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Experts discuss possible changes to Colorado's crisis standards of care

While crisis standards that apply to the prioritization of care are not currently active, experts are working to revise those standards now.

DENVER — As COVID-19 hits crisis levels in Colorado, the state re-activated its Crisis Standards of Care for staffing this week. Now, the team that helped write the pandemic standards is revisiting them to look at how care in hospitals may need to change in the future if things get worse.

“This is crisis standards of care for hospital decision making, which is not currently active," said Dr. Anjuj Mehta, a critical care pulmonologist at Denver Health who was going through a draft of standards on Thursday afternoon over Zoom. 

According to the state, the document Mehta and other health and ethics experts are revising would only become active if hospitals and acute care facilities are full. 

In an emailed statement, CDPHE wrote "the state has the authority to enact crisis standards of care when resources are scarce. There are many different types of crisis standards of care. We are doing everything possible to avoid having to enact crisis standards of care for hospitals and acute care facilities, which would be used to determine prioritization of care if hospitals are entirely filled." 

Experts are working to get ahead of that crisis in case it comes, and they say the worst-case scenario is different from how the pandemic looked in 2020.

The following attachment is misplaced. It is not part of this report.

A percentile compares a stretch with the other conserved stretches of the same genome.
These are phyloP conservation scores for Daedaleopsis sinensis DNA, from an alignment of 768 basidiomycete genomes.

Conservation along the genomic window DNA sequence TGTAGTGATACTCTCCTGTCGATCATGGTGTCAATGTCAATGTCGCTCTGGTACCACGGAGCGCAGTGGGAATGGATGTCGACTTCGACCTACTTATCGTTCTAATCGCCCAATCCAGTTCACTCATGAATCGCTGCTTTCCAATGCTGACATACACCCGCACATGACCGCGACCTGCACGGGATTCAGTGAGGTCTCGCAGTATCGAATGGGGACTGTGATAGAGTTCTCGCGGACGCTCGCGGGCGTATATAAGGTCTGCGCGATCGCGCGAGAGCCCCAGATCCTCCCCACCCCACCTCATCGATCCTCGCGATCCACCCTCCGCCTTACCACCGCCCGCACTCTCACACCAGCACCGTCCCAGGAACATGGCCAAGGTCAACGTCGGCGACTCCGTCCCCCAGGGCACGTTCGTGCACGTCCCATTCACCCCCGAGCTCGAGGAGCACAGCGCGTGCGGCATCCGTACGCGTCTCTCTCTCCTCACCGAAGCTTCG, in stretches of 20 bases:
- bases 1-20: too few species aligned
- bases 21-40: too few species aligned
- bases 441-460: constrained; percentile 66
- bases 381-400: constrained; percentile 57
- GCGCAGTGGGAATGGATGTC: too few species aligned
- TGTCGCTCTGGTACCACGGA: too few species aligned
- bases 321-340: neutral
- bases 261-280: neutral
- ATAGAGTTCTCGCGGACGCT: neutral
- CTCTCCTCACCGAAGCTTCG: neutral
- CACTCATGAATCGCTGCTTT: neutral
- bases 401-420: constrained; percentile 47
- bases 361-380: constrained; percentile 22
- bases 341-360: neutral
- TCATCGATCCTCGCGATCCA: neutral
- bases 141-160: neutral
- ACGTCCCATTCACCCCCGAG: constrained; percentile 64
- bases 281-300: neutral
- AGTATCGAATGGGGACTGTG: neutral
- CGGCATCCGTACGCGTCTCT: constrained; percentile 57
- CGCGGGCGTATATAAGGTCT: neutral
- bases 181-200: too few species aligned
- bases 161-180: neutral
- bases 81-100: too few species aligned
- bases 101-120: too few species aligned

"This is different than the ventilator decisions about who is most likely to die," Mehta said. "This is who is the most likely to be fine, without the intervention?"

Dr Matt Wynia, Director of the Center for Bioethics and Humanities at CU Anschutz, said because of that change from predicting mortality to predicting who will be okay without certain services, socioeconomic status needs to be a factor. 

“I would hate to use a criterion that was purely clinical and end up sending someone home who's homeless, and keeping someone in the hospital who is wealthy and could very well afford to have someone come and check on them at home," Wynia said. 

The experts at Thursday's meeting also talked about vaccination status, and whether that should be a factor if care needs to be prioritized.

“I think a lot of people have a gut reaction about this idea that people that have chosen not to get vaccinated are burdening the rest of those systems," Mehta said. "You know, our ethical principles are to save the most lives, not to evaluate social responsibility." 

Mehta believes, at least for now, vaccination status should not be a part of those decisions. But he urged the other experts to email him if they didn't feel comfortable sharing their thoughts publicly.

RELATED: Colorado activates crisis standards of care for health care staffing

The current crisis standards for staffing that are activated give hospitals flexibility to move staff, offer guidelines for family members to help instead of workers, and provide legal protections if and when the care isn’t up to normal standards.

RELATED: Updated crisis standards of care for patients discussed by Colorado health leaders